The cricket pitch, a good size, is the first part of the site visitors encounter. It is a shallow bowl. Spectating from the lip of the bowl offers a slightly elevated perspective.
A players’ pavilion – a modern building – occupies the southwest corner. Alongside, a few rows of tip-up seats are available to spectators. How were 8,000 fans shoehorned in?
Shaw Lane is high above Barnsley’s regenerated centre, futuristic bits of which, to the east, can be glimpsed.
The only visible structure of architectural note, on the southern skyline, is an early English-style, Grade II listed church, dedicated to St Edward the Confessor.
The Viking Cup, a 40-over, pink ball and pyjamas competition, brings together teams from two of Yorkshire’s four ECB Premier Leagues: Yorkshire Premier League North and the Yorkshire Southern Premier League.
York, whose form is patchy, although they did beat Scarborough the previous day, are missing two key batters: Finlay Bean and Jonathan Tattersall.
A York follower tells me Yorkshire had “advised” the uncontracted Bean to rest after his epic and widely admired 441 for the county’s Second XI at Lady Bay, Nottingham.
Bean was scheduled to play, again for Yorkshire Seconds, the following day, in a cup tie against Essex Seconds at Weetwood, Leeds.
No matter. I am looking forward to watching Barnsley’s professional, Jake Weatherald.
Since the mid-May arrival of the South Australia and Adelaide Strikers batter, Barnsley’s fortunes have been transformed.
The prolific Weatherald’s scores in league matches have included 127, 93, 84, 67, 66 and 63.
The previous afternoon, at Shaw Lane, he had struck 93 (off 81 balls) as Barnsley edged by two wickets Scunthorpe-based Appleby-Frodingham, the Yorkshire Southern Premier League’s reigning Premier Division champions and Viking Cup holders.
The left-handed Weatherald, hoping his stay at Barnsley will enhance his chances of playing for Australia, does not disappoint in the York game.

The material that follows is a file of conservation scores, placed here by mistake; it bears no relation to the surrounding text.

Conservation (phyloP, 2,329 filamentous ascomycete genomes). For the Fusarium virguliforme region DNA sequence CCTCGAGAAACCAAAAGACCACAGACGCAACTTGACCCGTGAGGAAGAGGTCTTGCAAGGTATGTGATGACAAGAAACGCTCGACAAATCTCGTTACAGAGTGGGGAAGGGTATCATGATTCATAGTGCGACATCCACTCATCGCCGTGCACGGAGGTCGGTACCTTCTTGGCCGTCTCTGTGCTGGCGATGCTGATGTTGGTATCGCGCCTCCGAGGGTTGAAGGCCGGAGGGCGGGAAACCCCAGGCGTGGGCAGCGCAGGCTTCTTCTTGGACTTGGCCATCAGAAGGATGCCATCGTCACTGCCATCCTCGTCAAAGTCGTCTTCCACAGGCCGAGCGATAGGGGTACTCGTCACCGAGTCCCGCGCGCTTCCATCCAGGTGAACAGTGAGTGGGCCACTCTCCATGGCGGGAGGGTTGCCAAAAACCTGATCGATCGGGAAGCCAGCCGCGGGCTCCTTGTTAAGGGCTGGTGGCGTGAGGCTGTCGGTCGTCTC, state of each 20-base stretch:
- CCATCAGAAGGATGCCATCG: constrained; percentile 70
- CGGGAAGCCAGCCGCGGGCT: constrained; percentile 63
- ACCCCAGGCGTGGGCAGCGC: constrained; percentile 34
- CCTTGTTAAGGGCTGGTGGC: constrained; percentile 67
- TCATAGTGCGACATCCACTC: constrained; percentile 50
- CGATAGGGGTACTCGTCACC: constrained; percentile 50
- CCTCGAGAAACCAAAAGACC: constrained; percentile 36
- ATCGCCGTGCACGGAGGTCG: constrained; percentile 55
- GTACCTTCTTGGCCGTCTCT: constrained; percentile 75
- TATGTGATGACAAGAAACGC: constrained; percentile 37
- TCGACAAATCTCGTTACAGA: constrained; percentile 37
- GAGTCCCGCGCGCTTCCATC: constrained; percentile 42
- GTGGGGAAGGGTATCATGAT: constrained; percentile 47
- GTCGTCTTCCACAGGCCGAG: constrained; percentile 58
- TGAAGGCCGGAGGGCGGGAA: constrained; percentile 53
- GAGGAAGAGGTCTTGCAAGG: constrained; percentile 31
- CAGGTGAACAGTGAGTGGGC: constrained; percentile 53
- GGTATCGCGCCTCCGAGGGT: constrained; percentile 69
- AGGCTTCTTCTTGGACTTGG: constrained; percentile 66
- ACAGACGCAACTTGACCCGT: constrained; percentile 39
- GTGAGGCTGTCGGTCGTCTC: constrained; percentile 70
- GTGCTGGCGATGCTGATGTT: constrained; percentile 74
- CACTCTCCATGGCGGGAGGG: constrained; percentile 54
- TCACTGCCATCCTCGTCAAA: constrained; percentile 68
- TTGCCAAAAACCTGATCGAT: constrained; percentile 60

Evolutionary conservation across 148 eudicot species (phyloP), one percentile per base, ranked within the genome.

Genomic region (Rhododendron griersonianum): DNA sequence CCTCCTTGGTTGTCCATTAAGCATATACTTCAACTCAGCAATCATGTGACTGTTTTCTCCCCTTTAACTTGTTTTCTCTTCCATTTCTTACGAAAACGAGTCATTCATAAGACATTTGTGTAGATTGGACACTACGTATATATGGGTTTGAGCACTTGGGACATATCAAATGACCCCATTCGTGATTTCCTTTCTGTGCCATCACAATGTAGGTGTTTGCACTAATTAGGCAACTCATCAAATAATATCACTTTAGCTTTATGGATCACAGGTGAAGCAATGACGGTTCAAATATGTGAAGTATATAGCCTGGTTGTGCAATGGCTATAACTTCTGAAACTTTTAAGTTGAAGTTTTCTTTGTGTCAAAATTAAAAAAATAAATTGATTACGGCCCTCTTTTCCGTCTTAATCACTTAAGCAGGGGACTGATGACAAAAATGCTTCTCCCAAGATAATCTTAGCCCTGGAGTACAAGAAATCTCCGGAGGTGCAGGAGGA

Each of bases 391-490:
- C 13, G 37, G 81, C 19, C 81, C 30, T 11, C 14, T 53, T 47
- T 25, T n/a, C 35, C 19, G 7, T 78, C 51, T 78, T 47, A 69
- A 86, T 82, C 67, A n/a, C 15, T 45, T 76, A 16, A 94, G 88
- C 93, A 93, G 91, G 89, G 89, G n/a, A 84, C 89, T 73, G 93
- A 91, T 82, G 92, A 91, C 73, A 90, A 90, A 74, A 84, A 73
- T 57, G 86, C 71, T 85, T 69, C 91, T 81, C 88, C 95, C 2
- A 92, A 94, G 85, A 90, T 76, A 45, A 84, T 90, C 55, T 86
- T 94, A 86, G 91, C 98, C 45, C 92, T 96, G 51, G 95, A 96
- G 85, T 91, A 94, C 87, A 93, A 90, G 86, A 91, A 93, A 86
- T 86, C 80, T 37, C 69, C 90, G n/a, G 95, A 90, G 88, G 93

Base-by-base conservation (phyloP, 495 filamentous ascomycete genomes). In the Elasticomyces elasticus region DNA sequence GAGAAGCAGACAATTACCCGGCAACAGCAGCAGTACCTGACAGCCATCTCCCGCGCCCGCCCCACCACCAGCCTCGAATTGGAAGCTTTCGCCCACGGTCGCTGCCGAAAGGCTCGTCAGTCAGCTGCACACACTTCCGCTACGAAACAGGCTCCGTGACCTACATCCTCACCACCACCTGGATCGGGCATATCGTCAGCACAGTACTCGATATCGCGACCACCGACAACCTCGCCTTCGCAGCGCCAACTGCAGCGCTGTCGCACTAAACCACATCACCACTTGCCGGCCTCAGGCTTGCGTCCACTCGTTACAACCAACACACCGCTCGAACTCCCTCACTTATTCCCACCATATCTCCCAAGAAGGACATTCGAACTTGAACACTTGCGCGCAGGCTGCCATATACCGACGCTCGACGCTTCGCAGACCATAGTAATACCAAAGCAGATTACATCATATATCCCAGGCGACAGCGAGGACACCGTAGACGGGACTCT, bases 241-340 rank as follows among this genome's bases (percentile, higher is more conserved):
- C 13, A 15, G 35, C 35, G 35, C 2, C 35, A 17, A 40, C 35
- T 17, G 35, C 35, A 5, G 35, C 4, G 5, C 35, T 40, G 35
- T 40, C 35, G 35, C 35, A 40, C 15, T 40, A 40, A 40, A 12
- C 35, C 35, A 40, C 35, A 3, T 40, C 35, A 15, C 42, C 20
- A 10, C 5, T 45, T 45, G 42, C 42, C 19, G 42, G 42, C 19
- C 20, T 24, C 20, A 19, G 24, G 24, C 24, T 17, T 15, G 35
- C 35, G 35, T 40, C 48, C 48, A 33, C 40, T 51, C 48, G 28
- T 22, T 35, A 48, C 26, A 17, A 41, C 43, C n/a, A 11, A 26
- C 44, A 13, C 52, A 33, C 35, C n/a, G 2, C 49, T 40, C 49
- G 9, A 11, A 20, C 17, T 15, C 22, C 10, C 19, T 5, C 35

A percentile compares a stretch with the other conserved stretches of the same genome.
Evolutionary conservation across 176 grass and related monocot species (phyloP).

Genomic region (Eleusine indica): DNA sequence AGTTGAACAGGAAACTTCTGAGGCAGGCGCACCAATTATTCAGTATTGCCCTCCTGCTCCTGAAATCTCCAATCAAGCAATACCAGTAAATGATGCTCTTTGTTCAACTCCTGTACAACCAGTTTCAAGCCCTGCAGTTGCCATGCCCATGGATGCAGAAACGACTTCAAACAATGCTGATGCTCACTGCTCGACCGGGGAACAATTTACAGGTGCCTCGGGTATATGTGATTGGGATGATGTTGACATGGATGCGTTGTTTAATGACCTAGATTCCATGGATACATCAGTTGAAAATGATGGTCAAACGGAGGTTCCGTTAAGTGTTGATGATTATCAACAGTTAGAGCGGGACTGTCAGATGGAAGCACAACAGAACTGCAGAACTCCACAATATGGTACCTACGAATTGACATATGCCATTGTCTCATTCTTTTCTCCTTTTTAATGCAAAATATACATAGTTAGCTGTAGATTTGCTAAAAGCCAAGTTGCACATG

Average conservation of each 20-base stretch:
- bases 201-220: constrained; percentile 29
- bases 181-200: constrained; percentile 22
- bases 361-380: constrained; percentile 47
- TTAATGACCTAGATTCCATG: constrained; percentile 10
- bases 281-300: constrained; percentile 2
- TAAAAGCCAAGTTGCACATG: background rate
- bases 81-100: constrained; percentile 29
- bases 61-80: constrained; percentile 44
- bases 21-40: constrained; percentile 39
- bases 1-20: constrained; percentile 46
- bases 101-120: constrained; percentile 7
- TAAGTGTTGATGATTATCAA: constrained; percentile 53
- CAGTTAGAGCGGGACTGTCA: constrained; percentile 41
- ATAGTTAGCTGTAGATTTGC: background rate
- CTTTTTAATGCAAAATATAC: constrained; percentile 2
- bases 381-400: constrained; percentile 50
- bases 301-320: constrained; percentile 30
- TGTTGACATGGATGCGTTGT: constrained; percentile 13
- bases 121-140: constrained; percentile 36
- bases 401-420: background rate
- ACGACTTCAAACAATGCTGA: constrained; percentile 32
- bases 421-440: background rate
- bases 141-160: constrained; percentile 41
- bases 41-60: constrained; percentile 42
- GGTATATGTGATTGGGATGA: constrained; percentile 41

Barnsley elect to bat. Weatherald (74 from 62 balls) and useful all-rounder Beck Frostick (37 from 24), going hell for leather, put on a rapid 77 for the first wicket.
We’ve hardly got started before Weatherald smashes a straight six into a bumper-to-bumper car park. To everyone’s astonishment, no vehicular damage is seen or heard. And the ball is located!
Joined by Oliver Bennett (38), after the tragi-comic run out of captain Frostick, Weatherald features in a stand of 75 for the second wicket.
Weatherald brings up his half-century with another eye-catching six, pulled to leg.
York’s bowlers are having a torrid time, but young spinner Luke Kilby (2-45) is introduced and has Bennett caught (“we needed that”, mutters a visiting supporter) before taking out Weatherald’s middle stump. I bet Kilby enjoyed that.
Ali Jahangir (56), Stevie Walters (28) and Boeta Beukes (28) keep the scoreboard churning inexorably as Barnsley post a formidable 283-9 off their 40 overs.
Tom Forsdike picks up 2-39, Darcy O’Connor 2-42. York employ seven bowlers.
It is soon apparent that York, reduced first to 7-2 then 64-5, in part by medium pacer Frostick (3-20), will not make the runs.
Amid the flurry of departures, captain Ryan McKendry sticks around for 26. He is one of two caught-and-bowled victims.
York’s middle order batters make a game of it. Or delay the inevitable.
Elliot Watson (38), O’Connor (32) and Charlie Elliot (28) treat the crowd to some fine entertainment before the visitors are dismissed, for 181, in the 35th over.
Spinner Jahangir takes 2-34, Jay Smith 2-36 and Oliver Jackson 2-39.
Fellow neutrals, over to my right, are distraught at picking the ‘wrong’ Viking Cup match.
Tracking live scoring (what a boon for spectators), one of their number keeps all in earshot informed about the exciting events at Wakefield Thornes, who pip Driffield Town, by two runs, in a thriller that goes to the final delivery.
In the other quarter-finals, Yorkshire Premier League North holds sway: Clifton Alliance, York’s neighbours, beat Sheffield Collegiate and Elsecar go down at Sheriff Hutton Bridge.
Thornes now host Woodhouse Grange, on July 17, provisionally, for the right to entertain Sheriff Hutton Bridge in an August 7 semi-final. Clifton Alliance will travel to Barnsley.
The final, on a date to be fixed, will be staged (as things stand) by Wakefield Thornes.